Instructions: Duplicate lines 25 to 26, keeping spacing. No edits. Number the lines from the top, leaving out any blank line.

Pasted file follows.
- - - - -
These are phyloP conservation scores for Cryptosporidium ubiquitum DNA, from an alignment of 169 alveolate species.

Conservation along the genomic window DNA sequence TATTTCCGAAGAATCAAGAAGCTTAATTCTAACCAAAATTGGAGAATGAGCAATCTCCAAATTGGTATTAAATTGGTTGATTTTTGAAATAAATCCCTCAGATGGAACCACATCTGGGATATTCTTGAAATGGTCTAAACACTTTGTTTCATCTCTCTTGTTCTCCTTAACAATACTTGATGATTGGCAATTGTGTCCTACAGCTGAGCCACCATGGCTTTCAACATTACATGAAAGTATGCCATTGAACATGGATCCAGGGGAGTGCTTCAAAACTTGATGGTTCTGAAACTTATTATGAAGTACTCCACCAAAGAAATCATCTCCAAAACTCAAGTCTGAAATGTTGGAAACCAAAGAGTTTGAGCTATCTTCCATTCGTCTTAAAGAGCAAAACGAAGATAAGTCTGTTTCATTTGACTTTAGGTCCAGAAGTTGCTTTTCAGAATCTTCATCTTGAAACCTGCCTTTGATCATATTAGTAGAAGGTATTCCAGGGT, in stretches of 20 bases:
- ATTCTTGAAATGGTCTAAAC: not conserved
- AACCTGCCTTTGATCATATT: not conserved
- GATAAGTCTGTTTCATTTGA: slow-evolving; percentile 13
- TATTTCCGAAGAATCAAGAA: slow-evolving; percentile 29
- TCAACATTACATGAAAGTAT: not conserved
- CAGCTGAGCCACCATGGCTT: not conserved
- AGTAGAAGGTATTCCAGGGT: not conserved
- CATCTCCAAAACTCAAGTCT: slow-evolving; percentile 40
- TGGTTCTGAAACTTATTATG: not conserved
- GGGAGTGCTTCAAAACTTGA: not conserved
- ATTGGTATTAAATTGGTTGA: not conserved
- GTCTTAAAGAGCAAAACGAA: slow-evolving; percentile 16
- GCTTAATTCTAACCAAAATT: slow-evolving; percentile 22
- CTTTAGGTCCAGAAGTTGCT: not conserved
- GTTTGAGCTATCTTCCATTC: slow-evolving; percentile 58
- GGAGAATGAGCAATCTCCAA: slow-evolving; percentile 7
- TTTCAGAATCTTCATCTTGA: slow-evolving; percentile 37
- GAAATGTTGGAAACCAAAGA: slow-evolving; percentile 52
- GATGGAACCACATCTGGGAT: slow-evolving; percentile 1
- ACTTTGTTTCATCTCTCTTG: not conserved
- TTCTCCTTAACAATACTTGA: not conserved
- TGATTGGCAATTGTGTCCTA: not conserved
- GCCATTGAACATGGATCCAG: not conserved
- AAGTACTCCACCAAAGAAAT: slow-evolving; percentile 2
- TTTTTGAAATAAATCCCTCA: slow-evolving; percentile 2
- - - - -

- GCCATTGAACATGGATCCAG: not conserved
- AAGTACTCCACCAAAGAAAT: slow-evolving; percentile 2